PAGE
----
“If you’re responsible for a building, it’s important to do all you can to reduce the risk of fire to keep people safe.

   It saves lives, it’s your legal duty, and it makes good business sense.”

                                                                                                                                                 LFB: London Fire Brigade

 

The Regulatory Reform (Fire Safety) Order 2005 furnishes general fire safety legislation and places responsibility for fire safety on the person responsible for a premise.

You are considered by this legislation as the ‘responsible person’ for fire safety in business and other non-domestic premises (which extends to a property with paying guests, for example) if you are:

  • an employer
  • the owner
  • the landlord
  • an occupier
  • anyone else with control of the premises, for example a facilities manager, building manager, managing agent or risk assessor

If there is more than one responsible person, such as in shared premises, you are obliged to work together and co-ordinate fire safety plans to meet your responsibilities.

As the responsible person you must carry out and regularly review a fire risk assessment of the premises. This will identify what you need to do to prevent fire and keep people safe and evidences that this obligation has been discharged.

It is mandatory to retain a written record of the assessment if your business has 5 or more people (including part time staff)

Failure to complete the FRA or failure to implement the findings would put your employees, visitors and neighbours at risk , and secondly, leave the responsible person/s exposed to the risk of prosecution in the event of a fire.

In the majority of premises, local fire and rescue authorities are responsible for enforcing this fire safety legislation: Health & Safety Executive has enforcement responsibility on construction sites and other technical premises.

As the responsible person you must carry out a fire risk assessment of the premises and review it regularly and, in addition:

  • put in place, and maintain, appropriate fire safety measures
  • plan for an emergency
  • provide staff information, fire safety instruction and training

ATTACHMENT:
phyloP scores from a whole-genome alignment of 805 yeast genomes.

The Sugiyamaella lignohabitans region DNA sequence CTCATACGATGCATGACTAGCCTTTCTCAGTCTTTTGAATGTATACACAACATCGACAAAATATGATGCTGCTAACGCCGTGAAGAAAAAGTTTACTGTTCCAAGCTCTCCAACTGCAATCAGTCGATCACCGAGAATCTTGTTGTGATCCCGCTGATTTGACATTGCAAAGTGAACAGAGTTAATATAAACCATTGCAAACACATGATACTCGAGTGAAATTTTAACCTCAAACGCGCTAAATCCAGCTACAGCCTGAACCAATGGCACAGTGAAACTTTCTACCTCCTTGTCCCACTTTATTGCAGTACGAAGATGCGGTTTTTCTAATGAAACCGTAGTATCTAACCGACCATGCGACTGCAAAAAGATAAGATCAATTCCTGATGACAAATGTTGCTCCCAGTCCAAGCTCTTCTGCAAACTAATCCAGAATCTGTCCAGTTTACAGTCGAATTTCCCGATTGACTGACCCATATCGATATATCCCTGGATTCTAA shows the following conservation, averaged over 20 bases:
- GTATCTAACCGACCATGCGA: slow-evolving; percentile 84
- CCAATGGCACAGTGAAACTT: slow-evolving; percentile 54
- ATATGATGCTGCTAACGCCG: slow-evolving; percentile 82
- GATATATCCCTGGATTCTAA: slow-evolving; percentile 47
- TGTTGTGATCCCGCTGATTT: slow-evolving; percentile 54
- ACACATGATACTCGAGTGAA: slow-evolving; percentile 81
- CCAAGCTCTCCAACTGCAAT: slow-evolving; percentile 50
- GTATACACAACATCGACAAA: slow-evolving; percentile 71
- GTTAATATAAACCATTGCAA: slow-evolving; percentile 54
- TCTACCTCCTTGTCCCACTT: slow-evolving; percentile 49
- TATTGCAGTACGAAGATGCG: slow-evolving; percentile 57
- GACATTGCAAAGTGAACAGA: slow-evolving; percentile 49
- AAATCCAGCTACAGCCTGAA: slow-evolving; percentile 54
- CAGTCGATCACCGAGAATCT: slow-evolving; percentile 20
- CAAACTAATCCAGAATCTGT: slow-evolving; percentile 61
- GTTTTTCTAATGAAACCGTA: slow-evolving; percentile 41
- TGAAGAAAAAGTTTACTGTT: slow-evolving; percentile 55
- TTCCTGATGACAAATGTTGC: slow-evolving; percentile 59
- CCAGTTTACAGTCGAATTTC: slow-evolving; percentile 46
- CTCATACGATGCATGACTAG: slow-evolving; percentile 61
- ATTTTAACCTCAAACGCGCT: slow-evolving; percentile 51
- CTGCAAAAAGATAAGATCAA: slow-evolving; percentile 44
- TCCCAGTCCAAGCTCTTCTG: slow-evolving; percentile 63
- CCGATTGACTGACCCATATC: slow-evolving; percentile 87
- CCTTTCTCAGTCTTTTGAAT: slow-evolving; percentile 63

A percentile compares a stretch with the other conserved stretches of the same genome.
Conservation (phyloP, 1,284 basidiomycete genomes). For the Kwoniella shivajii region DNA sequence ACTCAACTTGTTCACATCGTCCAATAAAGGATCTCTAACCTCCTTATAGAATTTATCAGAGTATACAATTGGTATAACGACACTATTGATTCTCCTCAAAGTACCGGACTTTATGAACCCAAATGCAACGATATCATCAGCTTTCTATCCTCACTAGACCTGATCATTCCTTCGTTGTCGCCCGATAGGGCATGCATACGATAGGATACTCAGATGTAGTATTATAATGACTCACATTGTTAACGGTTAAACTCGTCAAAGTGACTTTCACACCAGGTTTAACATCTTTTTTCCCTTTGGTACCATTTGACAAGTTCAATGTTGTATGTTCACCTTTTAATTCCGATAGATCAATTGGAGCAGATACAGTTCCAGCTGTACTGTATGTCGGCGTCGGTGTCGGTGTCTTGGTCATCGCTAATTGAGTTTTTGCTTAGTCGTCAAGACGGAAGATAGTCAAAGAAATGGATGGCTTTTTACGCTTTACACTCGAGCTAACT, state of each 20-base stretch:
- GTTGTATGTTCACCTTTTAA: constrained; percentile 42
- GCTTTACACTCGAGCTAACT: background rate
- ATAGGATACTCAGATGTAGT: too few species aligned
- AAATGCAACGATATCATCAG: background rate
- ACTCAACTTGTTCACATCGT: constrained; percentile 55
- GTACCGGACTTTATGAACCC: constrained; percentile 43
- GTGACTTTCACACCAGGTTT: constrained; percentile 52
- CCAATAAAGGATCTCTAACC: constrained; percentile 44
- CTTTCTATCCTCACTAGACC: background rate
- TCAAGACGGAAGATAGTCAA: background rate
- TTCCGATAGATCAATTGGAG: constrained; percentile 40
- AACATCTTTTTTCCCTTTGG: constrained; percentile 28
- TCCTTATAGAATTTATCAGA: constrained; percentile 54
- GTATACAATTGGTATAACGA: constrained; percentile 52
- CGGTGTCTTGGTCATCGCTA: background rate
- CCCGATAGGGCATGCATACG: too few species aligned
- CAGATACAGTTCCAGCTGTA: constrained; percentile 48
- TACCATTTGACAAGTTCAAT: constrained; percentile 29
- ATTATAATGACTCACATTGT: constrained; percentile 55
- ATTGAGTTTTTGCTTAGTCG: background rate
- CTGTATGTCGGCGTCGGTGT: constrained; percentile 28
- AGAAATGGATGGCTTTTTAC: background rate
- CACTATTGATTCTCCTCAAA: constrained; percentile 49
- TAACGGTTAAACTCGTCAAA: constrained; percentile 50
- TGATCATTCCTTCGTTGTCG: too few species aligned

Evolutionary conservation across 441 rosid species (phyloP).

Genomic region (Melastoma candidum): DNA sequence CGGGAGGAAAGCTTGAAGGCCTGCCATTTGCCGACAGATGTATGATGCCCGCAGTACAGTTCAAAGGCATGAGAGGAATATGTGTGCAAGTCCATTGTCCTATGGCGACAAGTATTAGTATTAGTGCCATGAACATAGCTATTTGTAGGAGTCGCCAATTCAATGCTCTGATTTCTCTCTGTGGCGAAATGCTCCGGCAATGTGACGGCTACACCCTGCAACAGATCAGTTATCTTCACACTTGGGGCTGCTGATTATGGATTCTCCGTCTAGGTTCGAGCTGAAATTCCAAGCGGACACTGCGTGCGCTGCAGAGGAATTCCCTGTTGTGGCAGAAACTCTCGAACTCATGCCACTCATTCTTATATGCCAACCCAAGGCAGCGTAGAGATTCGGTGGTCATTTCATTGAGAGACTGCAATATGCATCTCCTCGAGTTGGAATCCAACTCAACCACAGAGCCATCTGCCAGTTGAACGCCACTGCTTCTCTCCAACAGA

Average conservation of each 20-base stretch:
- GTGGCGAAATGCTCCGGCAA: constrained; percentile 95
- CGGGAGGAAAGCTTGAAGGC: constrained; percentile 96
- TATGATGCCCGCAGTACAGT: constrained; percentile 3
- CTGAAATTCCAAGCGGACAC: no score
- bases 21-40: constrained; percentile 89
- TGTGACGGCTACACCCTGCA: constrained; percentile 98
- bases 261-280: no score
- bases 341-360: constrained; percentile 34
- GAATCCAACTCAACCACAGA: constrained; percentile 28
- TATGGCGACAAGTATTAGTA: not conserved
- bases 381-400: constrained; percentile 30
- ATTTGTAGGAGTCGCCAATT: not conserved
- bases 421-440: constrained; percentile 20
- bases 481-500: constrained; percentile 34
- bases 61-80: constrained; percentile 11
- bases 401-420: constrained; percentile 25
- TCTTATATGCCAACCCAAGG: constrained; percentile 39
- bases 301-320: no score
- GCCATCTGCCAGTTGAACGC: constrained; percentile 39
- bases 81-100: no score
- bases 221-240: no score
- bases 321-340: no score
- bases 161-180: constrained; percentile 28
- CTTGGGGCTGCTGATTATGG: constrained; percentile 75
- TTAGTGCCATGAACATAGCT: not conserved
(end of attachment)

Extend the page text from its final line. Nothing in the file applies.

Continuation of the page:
• tell staff or their representatives about the risks you’ve identified

If you don’t have the expertise or time to do the fire risk assessment yourself you need to appoint a ‘competent person’ to help, for example a professional risk assessor.

 

SECLEC are able to help you and assess your premises to keep your employees safe.

Our risk assessor will attend your premises to carry out a comprehensive survey of your premises and the surrounding area, having regard to the building, fabric, construction, layout and contents.

The fire risk assessment will cover a number of areas including:

  • Identify potential fire hazards, including arson risks
  • Identify preventative measures already in place
  • Inspection of  the fabric of the building to ensure compartmentalisation
  • inspection of  Fire Doors, and the frames
  • Review the means of escape, in terms of the premises and anybody who may be working or visiting the premises
  • Review evacuation plans and management of Fire Safety
  • Review the current Fire Detection and Emergency Lighting provision
  • Review fire-fighting measure currently provided
  • Review emergency signage
  • Produce a detailed written report covering all of the above points, with recommendations and timescales, where identified, to bring the building up to required standard.

 

Once the fire risk assessment is completed, our assessor produces a written report, covering all of the above points and providing a clear understanding of the fire safety measures already undertaken and more importantly those which need to be improved or added.  

These requirements will be detailed in clear understandable terms, with individual timescales for each to be implemented, and a date for the future review of the premises and the work carried out.

The report is available in electronic and paper formats.